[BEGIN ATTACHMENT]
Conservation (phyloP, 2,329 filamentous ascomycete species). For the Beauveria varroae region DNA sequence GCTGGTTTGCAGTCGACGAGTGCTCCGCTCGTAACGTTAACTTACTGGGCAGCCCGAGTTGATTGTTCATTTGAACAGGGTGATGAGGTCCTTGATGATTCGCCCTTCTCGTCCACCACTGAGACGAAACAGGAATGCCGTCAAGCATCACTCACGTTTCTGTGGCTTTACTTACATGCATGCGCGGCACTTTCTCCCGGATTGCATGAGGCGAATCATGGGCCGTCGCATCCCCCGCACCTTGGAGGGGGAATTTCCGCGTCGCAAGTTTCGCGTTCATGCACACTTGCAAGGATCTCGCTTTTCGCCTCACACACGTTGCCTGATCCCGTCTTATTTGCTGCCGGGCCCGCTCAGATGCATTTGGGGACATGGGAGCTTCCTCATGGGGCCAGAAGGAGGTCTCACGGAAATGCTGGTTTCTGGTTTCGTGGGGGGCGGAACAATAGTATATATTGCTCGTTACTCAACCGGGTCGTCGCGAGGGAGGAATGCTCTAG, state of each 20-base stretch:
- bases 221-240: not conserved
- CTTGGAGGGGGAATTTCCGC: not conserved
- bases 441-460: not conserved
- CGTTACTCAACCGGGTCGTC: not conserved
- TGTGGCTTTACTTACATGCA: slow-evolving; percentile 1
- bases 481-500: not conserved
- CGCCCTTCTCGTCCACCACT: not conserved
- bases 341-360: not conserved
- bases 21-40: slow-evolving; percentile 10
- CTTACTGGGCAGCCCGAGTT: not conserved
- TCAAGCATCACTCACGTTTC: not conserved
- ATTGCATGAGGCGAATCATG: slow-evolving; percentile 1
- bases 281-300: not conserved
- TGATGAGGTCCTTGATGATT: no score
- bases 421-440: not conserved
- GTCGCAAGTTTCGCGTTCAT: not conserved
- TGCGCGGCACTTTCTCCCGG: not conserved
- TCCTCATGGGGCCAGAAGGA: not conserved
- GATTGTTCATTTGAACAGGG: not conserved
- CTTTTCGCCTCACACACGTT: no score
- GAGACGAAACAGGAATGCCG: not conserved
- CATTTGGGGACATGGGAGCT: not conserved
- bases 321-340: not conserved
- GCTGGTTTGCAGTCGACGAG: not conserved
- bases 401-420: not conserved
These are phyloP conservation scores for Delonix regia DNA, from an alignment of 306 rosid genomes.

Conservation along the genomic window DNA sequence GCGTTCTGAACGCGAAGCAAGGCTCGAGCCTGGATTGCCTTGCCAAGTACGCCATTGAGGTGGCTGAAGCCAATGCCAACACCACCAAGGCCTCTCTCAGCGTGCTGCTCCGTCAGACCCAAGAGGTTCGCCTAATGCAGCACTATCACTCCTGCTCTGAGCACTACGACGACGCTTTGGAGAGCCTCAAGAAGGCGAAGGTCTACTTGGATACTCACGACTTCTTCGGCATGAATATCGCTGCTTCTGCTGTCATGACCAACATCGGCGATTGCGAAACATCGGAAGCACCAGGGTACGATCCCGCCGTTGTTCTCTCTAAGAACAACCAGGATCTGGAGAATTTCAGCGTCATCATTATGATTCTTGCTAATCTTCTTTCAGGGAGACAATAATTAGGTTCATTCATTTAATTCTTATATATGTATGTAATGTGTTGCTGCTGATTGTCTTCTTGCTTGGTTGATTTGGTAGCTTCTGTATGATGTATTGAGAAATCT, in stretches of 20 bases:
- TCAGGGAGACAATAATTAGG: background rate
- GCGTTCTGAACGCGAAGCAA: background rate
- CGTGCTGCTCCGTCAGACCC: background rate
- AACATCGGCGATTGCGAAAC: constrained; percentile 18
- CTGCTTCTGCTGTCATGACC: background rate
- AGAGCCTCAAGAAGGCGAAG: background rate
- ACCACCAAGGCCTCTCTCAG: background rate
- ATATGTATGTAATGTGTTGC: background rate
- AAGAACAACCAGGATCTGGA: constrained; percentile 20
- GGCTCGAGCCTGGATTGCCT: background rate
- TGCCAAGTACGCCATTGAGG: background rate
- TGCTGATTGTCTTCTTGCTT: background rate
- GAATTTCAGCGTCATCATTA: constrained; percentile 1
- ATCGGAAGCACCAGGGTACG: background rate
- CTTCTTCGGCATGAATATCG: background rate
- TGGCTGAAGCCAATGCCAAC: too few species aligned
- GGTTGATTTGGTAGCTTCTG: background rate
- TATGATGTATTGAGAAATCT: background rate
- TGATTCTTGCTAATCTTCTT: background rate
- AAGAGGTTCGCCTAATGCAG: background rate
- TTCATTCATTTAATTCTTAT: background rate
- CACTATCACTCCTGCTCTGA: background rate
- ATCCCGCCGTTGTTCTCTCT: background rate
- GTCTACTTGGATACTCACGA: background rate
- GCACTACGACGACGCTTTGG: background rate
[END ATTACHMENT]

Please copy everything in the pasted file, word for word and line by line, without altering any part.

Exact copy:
Conservation (phyloP, 2,329 filamentous ascomycete species). For the Beauveria varroae region DNA sequence GCTGGTTTGCAGTCGACGAGTGCTCCGCTCGTAACGTTAACTTACTGGGCAGCCCGAGTTGATTGTTCATTTGAACAGGGTGATGAGGTCCTTGATGATTCGCCCTTCTCGTCCACCACTGAGACGAAACAGGAATGCCGTCAAGCATCACTCACGTTTCTGTGGCTTTACTTACATGCATGCGCGGCACTTTCTCCCGGATTGCATGAGGCGAATCATGGGCCGTCGCATCCCCCGCACCTTGGAGGGGGAATTTCCGCGTCGCAAGTTTCGCGTTCATGCACACTTGCAAGGATCTCGCTTTTCGCCTCACACACGTTGCCTGATCCCGTCTTATTTGCTGCCGGGCCCGCTCAGATGCATTTGGGGACATGGGAGCTTCCTCATGGGGCCAGAAGGAGGTCTCACGGAAATGCTGGTTTCTGGTTTCGTGGGGGGCGGAACAATAGTATATATTGCTCGTTACTCAACCGGGTCGTCGCGAGGGAGGAATGCTCTAG, state of each 20-base stretch:
- bases 221-240: not conserved
- CTTGGAGGGGGAATTTCCGC: not conserved
- bases 441-460: not conserved
- CGTTACTCAACCGGGTCGTC: not conserved
- TGTGGCTTTACTTACATGCA: slow-evolving; percentile 1
- bases 481-500: not conserved
- CGCCCTTCTCGTCCACCACT: not conserved
- bases 341-360: not conserved
- bases 21-40: slow-evolving; percentile 10
- CTTACTGGGCAGCCCGAGTT: not conserved
- TCAAGCATCACTCACGTTTC: not conserved
- ATTGCATGAGGCGAATCATG: slow-evolving; percentile 1
- bases 281-300: not conserved
- TGATGAGGTCCTTGATGATT: no score
- bases 421-440: not conserved
- GTCGCAAGTTTCGCGTTCAT: not conserved
- TGCGCGGCACTTTCTCCCGG: not conserved
- TCCTCATGGGGCCAGAAGGA: not conserved
- GATTGTTCATTTGAACAGGG: not conserved
- CTTTTCGCCTCACACACGTT: no score
- GAGACGAAACAGGAATGCCG: not conserved
- CATTTGGGGACATGGGAGCT: not conserved
- bases 321-340: not conserved
- GCTGGTTTGCAGTCGACGAG: not conserved
- bases 401-420: not conserved
These are phyloP conservation scores for Delonix regia DNA, from an alignment of 306 rosid genomes.

Conservation along the genomic window DNA sequence GCGTTCTGAACGCGAAGCAAGGCTCGAGCCTGGATTGCCTTGCCAAGTACGCCATTGAGGTGGCTGAAGCCAATGCCAACACCACCAAGGCCTCTCTCAGCGTGCTGCTCCGTCAGACCCAAGAGGTTCGCCTAATGCAGCACTATCACTCCTGCTCTGAGCACTACGACGACGCTTTGGAGAGCCTCAAGAAGGCGAAGGTCTACTTGGATACTCACGACTTCTTCGGCATGAATATCGCTGCTTCTGCTGTCATGACCAACATCGGCGATTGCGAAACATCGGAAGCACCAGGGTACGATCCCGCCGTTGTTCTCTCTAAGAACAACCAGGATCTGGAGAATTTCAGCGTCATCATTATGATTCTTGCTAATCTTCTTTCAGGGAGACAATAATTAGGTTCATTCATTTAATTCTTATATATGTATGTAATGTGTTGCTGCTGATTGTCTTCTTGCTTGGTTGATTTGGTAGCTTCTGTATGATGTATTGAGAAATCT, in stretches of 20 bases:
- TCAGGGAGACAATAATTAGG: background rate
- GCGTTCTGAACGCGAAGCAA: background rate
- CGTGCTGCTCCGTCAGACCC: background rate
- AACATCGGCGATTGCGAAAC: constrained; percentile 18
- CTGCTTCTGCTGTCATGACC: background rate
- AGAGCCTCAAGAAGGCGAAG: background rate
- ACCACCAAGGCCTCTCTCAG: background rate
- ATATGTATGTAATGTGTTGC: background rate
- AAGAACAACCAGGATCTGGA: constrained; percentile 20
- GGCTCGAGCCTGGATTGCCT: background rate
- TGCCAAGTACGCCATTGAGG: background rate
- TGCTGATTGTCTTCTTGCTT: background rate
- GAATTTCAGCGTCATCATTA: constrained; percentile 1
- ATCGGAAGCACCAGGGTACG: background rate
- CTTCTTCGGCATGAATATCG: background rate
- TGGCTGAAGCCAATGCCAAC: too few species aligned
- GGTTGATTTGGTAGCTTCTG: background rate
- TATGATGTATTGAGAAATCT: background rate
- TGATTCTTGCTAATCTTCTT: background rate
- AAGAGGTTCGCCTAATGCAG: background rate
- TTCATTCATTTAATTCTTAT: background rate
- CACTATCACTCCTGCTCTGA: background rate
- ATCCCGCCGTTGTTCTCTCT: background rate
- GTCTACTTGGATACTCACGA: background rate
- GCACTACGACGACGCTTTGG: background rate